The latest turn of events for No Depression hits me hard in two ways. First, and more immediately: What in the hell am I going to do without No Depression? Both in print and since its migration to the Web, I have depended on it for reviews and news of the music I love so much. Second, as a life-long journalist, now retired, it, along with what could well become a flood of daily newspaper closings, signals not just the end of an era, but of an epoch that arguably dates back to Gutenberg. It was in this epoch that the dissemination of thought became democratized, that virtually anybody who could read and write could share what was on his or her mind.
Yet this forum also shows the promise of a new, highly interconnected epoch of communication that has started in just the last fifteen years. If the secularization of movable type heralded an age in which anybody with access to a printing press could report the news or express an opinion, this new epoch means that geographically far-flung communities can instantaneously form, re-form and re-form again to share news and opinions. If the epoch of the printing press represented the democratization of information, this new epoch, hopefully, will lead us to a logical next stage: the collectivization of information.
In other words, we now must start to depend on each other (with, hopefully, a guiding hand from the good folks at No Depression), to exchange thoughts, ideas, news and opinions. Fading in importance, or at least fading from prominence, is the professionalism and expertise that full-time journalists can bring to the table. That expertise by a group of individuals now must be replaced by the expertise of the entire group.
We all know from our experiences on the Web that strong, loudly spoken opinion often masquerades as expertise, particularly in forums in which the loosest editorial control is exercised. Yet this type of decentralized and collective information gathering and dissemination also can lead to the emergence of new sources of expertise, and of insight and beauty, that had little chance of emerging previously.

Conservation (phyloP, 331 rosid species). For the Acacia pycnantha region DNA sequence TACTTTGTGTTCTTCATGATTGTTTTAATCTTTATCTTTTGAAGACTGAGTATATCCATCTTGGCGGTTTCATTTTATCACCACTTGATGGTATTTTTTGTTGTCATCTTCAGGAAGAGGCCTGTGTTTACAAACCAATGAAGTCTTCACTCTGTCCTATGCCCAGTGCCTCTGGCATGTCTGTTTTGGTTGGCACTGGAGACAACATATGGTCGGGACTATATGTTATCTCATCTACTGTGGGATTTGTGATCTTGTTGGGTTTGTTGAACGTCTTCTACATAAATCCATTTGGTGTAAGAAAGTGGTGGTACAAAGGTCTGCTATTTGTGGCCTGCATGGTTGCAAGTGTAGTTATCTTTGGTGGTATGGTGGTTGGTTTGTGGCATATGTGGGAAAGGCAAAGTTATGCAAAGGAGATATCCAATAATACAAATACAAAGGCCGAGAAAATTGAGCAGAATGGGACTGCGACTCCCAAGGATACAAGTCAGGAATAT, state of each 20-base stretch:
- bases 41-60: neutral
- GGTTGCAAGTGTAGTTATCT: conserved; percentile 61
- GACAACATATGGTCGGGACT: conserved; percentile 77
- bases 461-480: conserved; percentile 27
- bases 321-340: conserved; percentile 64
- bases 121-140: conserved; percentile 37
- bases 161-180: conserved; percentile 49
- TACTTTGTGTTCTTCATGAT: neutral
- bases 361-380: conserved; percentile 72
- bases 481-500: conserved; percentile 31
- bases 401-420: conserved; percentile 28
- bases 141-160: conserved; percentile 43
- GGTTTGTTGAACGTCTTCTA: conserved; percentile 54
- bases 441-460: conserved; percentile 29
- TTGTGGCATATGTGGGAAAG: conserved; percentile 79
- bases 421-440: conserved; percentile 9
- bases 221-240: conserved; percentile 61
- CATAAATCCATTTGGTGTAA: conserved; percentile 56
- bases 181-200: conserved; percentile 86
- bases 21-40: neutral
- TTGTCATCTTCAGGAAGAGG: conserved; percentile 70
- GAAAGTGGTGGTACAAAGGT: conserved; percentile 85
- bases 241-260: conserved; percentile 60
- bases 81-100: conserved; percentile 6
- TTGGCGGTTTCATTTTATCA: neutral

The obvious, if perhaps superficial analogy in the music world is the erosion of the power of the Big Four music labels that was hastened, in part, by the emergence of low-cost online distribution of music. The result of this trend has been nothing less, in my opinion, than a golden age of independent music. Thinking back ten years, I just don't recall the wealth of independent musical talent that is currently available.
The price we pay for this new epoch of communication is time and energy. It takes more time and energy to participate in this new world of participatory journalism. We are changing over from being passive consumers of information to active creators and sharers of information. It will not only require more time and energy to create information to share but, with the professional gatekeepers gone, it also will require more effort to sift through and separate out what is useful from what is not. But the potential exists for more expertise and more information to become available. And increased participation in the process of spreading information takes the democratization started by Gutenberg to a much higher level.
As hard as this changeover may be, particularly for those who lose their source of livelihood, it has the potential to be truly transformative in the long-run. Here's hoping that it works out that way.